By FrEeZe 1 Comments
The perception of video games has advanced quite far in the past few years. Last year, when Roger Ebert wrote about how “Video games can never be art”, gamers quickly took to their blogs and social update sites to advocate that their beloved medium could hold the acollade of being defined as "art". Last November, the case of Schwarzenegger v. EMA, took place in the Supreme Court, the highest court in the United States. People are beginning to view the young video game medium with more respect than anyone would have thought capable 10-15 years ago. This change of perspective raises the question if games have earned this respect?A few days ago, there was a great editorial on PC Gamer describing the safety precautions and "child-proofing" found in modern mainstream games. The article delved into how games were seemingly catered to the lowest common denominator as a result of immature gamer behavior. It also introduced the theory that gamers and developers are "locked in a destructive cycle of dickification"; where one party acts like a dick by restricting controls and the other party fights back by just acting like a bigger dick. Although a bit crass, it’s arguably correct in defining the relationship of this dichotomy and it’s negative effects. The myriad caveats and boundaries placed in today's games may strengthen the narrative structure and progression pacing, but it also displays a lack of trust in the player.
For a medium that has issues being associated with toys, it's surprising how patronizing some of the games in the medium are made to be. Notifications in modern games display the simplest of information that even monkeys could keep track of. Rewards are being handed out for smaller and more menial tasks; Jesse Schell's vision of the future is taking place within the games of today. The player is given a decreasing amount of responsibility, and although gamers have become used to this type of babying, it's still insulting.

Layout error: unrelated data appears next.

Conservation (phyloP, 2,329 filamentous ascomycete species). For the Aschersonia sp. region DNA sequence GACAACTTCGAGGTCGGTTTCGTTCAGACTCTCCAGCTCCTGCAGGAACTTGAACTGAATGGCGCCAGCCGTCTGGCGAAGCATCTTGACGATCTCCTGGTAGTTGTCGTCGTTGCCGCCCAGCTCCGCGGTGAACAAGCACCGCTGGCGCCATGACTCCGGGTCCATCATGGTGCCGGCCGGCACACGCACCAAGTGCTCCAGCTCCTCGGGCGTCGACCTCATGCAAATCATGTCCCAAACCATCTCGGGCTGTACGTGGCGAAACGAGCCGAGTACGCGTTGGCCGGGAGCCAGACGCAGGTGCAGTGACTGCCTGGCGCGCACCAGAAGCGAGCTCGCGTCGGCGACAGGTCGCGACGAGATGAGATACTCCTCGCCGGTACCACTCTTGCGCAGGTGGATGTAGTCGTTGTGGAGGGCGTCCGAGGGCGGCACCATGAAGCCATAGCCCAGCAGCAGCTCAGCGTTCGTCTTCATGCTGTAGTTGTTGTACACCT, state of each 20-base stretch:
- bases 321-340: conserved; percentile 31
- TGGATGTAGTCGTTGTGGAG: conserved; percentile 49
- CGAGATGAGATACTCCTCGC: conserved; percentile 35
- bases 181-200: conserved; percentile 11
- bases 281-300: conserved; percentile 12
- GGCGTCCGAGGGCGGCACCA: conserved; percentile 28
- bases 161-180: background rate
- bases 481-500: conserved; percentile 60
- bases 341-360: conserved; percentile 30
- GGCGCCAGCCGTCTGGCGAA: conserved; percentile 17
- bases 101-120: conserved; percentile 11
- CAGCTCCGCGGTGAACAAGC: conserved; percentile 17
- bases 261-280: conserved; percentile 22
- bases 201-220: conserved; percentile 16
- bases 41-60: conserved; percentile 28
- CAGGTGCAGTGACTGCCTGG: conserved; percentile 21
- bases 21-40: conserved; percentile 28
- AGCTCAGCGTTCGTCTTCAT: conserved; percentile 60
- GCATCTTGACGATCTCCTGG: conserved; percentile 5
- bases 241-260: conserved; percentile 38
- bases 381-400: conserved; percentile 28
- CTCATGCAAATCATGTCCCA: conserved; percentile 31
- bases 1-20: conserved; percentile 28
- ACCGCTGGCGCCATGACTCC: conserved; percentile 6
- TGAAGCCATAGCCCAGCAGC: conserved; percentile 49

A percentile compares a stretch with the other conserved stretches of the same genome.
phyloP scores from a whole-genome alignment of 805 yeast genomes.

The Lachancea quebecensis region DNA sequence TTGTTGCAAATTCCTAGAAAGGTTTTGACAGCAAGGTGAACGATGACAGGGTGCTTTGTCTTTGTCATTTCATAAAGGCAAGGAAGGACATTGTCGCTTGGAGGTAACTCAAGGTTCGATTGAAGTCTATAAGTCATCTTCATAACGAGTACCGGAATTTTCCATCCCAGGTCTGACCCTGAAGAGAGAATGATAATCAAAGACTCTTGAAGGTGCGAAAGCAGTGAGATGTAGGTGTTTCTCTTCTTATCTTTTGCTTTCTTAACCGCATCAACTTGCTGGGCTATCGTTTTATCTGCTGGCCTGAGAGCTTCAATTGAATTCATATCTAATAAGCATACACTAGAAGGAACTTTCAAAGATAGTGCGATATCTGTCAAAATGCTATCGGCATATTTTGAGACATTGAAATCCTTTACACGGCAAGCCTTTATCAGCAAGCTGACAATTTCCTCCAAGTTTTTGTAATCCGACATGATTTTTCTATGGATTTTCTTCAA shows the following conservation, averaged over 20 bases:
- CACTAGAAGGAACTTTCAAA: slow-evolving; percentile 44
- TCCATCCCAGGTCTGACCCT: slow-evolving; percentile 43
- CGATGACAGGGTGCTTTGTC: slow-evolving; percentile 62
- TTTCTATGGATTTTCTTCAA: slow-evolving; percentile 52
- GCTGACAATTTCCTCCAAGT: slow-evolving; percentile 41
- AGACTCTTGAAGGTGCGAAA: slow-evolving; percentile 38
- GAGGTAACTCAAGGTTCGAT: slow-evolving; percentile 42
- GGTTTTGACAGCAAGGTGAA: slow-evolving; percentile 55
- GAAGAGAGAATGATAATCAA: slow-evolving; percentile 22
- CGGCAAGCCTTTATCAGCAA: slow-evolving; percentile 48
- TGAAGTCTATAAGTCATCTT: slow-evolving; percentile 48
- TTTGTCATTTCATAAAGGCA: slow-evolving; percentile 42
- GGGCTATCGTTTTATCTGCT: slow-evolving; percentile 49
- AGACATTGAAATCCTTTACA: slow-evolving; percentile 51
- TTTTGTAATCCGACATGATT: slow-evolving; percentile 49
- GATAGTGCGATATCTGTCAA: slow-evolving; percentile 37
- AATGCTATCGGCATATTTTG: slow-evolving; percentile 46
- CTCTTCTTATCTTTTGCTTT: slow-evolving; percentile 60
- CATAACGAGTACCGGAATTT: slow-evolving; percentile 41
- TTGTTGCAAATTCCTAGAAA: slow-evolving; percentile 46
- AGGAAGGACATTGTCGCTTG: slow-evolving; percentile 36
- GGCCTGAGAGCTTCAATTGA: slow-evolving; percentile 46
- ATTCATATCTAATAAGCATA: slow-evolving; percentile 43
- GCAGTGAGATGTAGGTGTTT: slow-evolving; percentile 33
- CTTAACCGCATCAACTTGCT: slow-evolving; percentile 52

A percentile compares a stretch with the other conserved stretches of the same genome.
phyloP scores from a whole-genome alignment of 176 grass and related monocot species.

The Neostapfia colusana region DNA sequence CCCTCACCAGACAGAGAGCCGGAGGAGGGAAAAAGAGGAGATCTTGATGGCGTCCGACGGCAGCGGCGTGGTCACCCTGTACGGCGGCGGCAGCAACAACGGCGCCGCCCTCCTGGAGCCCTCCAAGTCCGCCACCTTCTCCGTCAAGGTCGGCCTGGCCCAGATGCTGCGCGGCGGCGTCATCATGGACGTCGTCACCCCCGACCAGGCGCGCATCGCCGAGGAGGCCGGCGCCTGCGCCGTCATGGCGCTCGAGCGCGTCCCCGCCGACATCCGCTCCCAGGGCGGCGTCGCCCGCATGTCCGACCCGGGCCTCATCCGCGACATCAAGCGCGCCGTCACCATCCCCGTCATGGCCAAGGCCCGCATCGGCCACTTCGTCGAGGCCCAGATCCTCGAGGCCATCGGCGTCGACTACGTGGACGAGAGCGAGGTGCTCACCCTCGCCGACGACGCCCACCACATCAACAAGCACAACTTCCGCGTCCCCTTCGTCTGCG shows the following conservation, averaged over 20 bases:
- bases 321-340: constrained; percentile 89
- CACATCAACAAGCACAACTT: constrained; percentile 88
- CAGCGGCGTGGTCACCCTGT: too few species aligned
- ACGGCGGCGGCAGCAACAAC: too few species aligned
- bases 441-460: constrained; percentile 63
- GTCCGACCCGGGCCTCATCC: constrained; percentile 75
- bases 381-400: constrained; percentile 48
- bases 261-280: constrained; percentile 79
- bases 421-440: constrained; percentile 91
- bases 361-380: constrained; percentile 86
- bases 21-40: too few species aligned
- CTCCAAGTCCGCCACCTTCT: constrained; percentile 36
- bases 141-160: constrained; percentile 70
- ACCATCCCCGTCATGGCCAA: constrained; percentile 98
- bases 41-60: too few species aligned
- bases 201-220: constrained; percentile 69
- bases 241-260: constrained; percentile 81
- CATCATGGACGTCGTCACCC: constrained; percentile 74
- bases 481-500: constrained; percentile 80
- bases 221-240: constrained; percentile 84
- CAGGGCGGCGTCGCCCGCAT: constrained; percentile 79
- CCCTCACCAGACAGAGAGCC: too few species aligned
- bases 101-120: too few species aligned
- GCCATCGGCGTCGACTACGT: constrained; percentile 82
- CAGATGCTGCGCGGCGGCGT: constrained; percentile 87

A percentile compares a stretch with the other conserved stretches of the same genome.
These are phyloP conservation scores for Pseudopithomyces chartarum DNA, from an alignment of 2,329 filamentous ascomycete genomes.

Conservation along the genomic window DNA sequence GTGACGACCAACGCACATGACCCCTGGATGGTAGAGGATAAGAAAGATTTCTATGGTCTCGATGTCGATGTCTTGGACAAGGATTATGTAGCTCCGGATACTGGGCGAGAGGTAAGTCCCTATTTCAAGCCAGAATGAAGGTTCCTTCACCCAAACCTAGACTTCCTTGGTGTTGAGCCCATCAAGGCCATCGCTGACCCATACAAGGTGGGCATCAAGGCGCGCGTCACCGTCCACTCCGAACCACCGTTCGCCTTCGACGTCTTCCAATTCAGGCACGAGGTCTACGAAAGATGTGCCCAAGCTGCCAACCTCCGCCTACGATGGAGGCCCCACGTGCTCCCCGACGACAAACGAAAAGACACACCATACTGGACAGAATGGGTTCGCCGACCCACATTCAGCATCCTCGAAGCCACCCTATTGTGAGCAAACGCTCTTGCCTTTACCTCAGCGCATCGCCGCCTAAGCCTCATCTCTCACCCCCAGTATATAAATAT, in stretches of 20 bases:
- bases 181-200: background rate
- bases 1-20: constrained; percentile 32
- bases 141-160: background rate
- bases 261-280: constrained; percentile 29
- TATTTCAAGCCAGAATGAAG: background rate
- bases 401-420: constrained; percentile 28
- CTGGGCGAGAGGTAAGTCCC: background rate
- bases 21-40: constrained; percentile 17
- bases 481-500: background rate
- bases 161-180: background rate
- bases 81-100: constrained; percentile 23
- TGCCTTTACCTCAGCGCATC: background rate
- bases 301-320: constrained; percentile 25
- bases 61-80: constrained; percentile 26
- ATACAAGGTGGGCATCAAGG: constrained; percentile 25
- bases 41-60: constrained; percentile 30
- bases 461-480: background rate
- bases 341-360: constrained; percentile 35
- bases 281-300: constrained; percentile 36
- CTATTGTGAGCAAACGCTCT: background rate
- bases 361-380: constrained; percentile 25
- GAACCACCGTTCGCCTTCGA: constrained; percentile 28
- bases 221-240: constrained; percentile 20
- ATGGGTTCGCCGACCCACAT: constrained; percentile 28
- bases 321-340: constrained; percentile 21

Games that trust and respect their players are not impossible to find, they are just very rare. One game that wouldn't be expected to display trust in their player is 2008’s Prince of Persia. This game was heavily criticized pre-release, when it was revealed that the main character could not “die” in the game. Some gamers were livid at this unique approach to player death because it would be removing a large amount of challenge from the game (disputably not the case). It was ironic to find an element of Prince of Persia that showed the player a degree of trust; one as simple as the removal of a button prompt.
In the game, the Prince and Elika must free the land of corruption through the use of Elika’s magic. As the player, you simply have to get her to a fertile land tile and tap the Elika button to trigger a pretty cutscene of the land being brought to back to life. The first time you encounter a fertile land tile, the game displays a button prompt, telling you what to do. Later in the game, when you encounter other fertile tiles, this button prompt is no longer there.
The subtle disappearance of the button prompt conveys a transfer of responsibility. It's also an acknowledgement that the player has learned the action that is required for that context sensitive situation, marking his/her progress. On the opposite end of the spectrum is Call of Duty: Black Ops, a game that will prompt you to press "X" to reload every time you are nearing the end of your clip.
Games need to start matching the respect we give them, as well as the maturity we expect from them. If games want to be appreciated by the general public like other mediums of entertainment, they must undergo the same scrutiny. Movies are criticized for being too blatant in their storytelling, it's only fair that games are criticized for being condescending in their own language of expression.